How the EU Mitigates a Fundamental Democratic Deficit of European Nation-States

The European Union, many believe, has a democratic deficit. The sovereign nation-state is seen as democratically superior. Even more, it is often argued that the EU undermines the functioning of national democracies, compounding this alleged democratic deficit.

In our article we show that when it comes to the electoral inclusion of immigrants, nation states suffer from a democratic deficit and the EU plays a democracy-enhancing role. European democracies are much more exclusive than they should be according to normative standards derived from democratic theory. The EU has been key to mitigating the exclusiveness of democracies. By requiring its member states to enfranchise non-national EU citizens on the local level, it pushes one of the currently most relevant “frontiers of democracy” in the right direction. Read More …

ECHR Alpeyeva and Dzhalagoniya v. Russia: mass-confiscation of passports violates article 8

On the 12th of June the ECHR declared a violation of the right to private life (article 8) of two individuals who were left stateless in Russia for several years as a result of bureaucratic deficiencies not attributable to them. The judgment strengthens even further the Court’s earlier case law on the connection between nationality rights, statelessness, and article 8 of the ECHR. Read More …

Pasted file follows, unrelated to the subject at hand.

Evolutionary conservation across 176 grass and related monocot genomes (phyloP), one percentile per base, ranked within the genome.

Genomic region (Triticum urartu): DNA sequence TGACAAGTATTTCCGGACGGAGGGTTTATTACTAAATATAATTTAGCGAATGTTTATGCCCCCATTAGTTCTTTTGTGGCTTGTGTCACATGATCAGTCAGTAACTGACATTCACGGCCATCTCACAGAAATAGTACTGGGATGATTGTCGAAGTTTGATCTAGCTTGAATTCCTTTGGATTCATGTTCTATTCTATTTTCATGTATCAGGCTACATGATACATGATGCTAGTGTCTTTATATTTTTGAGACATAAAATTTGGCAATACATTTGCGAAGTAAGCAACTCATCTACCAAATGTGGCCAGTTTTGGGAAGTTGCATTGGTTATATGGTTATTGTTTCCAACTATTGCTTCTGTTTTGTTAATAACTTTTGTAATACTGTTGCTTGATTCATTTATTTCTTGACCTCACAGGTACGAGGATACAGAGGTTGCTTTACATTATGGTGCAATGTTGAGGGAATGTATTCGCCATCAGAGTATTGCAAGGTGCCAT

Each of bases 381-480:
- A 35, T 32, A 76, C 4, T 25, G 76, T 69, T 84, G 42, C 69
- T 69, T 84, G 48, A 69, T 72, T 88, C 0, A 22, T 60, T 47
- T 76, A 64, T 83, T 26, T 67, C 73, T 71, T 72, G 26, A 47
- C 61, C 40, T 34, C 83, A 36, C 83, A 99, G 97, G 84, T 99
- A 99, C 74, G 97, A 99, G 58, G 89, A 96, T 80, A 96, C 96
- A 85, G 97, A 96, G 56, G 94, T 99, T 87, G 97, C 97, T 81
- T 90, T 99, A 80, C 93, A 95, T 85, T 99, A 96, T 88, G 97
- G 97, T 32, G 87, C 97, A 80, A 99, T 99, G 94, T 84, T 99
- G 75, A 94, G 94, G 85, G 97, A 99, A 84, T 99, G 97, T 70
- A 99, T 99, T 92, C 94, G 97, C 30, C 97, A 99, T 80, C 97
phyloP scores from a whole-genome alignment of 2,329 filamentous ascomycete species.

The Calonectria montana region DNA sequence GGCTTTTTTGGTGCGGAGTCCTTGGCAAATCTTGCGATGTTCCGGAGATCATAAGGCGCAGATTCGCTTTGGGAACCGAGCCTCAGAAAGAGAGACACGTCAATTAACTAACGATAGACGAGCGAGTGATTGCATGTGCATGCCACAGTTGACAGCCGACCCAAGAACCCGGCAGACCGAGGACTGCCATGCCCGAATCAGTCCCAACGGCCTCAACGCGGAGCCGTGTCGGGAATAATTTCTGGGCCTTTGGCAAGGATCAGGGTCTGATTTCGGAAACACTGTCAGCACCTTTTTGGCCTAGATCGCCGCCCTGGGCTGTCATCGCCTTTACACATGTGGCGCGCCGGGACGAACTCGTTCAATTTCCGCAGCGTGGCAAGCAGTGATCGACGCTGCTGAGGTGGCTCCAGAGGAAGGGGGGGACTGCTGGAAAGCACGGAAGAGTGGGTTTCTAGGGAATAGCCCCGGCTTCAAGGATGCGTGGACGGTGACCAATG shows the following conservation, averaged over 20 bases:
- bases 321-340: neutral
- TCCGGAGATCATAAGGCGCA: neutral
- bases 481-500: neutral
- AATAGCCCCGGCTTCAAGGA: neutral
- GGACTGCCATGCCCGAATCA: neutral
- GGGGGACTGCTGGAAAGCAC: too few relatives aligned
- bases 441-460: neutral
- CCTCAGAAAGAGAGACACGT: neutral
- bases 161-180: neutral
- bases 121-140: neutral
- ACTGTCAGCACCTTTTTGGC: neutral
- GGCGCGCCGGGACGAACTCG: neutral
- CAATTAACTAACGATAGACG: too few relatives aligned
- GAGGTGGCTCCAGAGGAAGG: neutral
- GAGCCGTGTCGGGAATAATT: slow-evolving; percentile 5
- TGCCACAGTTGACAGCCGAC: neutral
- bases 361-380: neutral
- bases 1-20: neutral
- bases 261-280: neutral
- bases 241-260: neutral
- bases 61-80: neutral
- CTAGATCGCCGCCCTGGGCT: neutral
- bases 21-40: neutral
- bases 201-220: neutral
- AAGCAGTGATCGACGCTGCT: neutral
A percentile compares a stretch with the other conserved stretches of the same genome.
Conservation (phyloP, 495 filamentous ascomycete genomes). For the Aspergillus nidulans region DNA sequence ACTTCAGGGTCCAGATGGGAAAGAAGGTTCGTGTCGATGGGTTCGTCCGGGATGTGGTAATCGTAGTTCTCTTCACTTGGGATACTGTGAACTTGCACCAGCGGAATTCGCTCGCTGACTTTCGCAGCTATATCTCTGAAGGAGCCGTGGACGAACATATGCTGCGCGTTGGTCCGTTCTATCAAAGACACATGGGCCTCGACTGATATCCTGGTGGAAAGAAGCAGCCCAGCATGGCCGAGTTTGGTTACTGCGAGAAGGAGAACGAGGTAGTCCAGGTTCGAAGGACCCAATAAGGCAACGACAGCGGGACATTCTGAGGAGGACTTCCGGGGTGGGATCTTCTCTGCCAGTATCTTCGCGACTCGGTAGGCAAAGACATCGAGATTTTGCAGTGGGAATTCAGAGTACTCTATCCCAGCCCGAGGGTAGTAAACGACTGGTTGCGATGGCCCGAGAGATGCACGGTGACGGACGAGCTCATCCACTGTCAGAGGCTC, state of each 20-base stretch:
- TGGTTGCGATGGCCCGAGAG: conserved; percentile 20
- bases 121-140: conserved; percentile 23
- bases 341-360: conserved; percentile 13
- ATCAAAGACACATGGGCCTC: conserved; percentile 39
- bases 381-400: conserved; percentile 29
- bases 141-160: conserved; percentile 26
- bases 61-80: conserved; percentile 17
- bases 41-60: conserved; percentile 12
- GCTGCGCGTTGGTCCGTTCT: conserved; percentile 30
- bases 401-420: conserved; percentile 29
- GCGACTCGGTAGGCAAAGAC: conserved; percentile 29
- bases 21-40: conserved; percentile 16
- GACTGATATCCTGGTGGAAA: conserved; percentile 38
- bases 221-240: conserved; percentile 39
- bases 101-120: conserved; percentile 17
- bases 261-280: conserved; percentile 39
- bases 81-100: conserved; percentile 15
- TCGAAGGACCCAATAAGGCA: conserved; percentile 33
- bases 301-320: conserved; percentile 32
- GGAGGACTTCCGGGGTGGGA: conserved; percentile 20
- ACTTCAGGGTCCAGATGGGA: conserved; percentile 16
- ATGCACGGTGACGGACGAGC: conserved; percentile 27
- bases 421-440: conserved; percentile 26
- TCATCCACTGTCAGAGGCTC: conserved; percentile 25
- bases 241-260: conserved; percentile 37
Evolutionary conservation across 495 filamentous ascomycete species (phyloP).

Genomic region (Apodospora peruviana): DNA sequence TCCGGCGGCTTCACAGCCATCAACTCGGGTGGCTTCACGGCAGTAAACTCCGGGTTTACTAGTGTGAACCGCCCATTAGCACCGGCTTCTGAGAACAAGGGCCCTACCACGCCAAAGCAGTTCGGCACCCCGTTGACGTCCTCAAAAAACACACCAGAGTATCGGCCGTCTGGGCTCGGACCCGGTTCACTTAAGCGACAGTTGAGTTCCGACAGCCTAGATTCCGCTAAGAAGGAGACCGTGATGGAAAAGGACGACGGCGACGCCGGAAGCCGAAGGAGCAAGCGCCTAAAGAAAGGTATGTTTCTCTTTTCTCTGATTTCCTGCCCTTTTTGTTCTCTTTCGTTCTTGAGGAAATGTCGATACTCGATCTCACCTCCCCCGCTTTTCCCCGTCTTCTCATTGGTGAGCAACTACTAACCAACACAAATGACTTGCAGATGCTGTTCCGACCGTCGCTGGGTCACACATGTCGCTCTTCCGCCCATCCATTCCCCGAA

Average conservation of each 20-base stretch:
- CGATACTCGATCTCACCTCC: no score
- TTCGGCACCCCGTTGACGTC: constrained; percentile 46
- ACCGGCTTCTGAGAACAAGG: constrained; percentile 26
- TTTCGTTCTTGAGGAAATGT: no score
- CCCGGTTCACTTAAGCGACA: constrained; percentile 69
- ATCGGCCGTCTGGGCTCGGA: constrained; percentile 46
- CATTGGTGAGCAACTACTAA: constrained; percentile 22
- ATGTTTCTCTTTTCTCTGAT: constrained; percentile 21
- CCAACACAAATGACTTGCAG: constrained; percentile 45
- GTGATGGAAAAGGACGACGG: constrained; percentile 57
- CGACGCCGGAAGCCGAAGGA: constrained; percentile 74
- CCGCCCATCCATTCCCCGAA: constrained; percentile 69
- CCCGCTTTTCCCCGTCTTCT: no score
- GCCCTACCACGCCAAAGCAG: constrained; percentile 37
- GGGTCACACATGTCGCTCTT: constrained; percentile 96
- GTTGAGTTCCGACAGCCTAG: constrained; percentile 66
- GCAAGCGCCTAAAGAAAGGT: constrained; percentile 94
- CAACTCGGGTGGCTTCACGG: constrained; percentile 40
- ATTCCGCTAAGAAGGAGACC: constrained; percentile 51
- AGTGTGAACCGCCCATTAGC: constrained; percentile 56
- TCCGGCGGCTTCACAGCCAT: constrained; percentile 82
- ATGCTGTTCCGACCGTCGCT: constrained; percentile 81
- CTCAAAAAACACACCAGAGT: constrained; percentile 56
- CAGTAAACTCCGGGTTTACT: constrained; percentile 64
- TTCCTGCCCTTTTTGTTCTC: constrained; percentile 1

The ‘Windrush Generation’ and Citizenship

Commonwealth citizens who came to the UK in the period after the Second World War are now close to retirement age and their right to live in the UK has come under challenge, with catastrophic consequences for some. The story has become a major political scandal and has led to the resignation of the Home Secretary Amber Rudd. It is a rare instance of public and mainstream media support for migrants. Read More …

“Restore the factory settings”: Efforts to control executive discretion in nationality administration in Africa

March 2018 saw a series of bold rulings by African courts to protect both prominent politicians and ordinary people against excessive discretion in decisions relating to the right to a nationality. Most notably, the African Court on Human and Peoples’ Rights, in its first decision touching on nationality administration, found Tanzania in violation of norms against arbitrary deprivation of nationality. Read More …

Tales of changing citizenship: what applicants told me about the process of making Britain their home

People who successfully apply for British citizenship are seldom asked to recount their stories. They simply carry on with their lives. But how does it really feel to go through the process of becoming a British citizen? What does achieving citizenship mean to those who gain it? How does it affect their sense of identity and belonging? To answer these questions for my new book, Britishness, Belonging and Citizenship I spoke to 30 successful applicants about their experiences. Read More …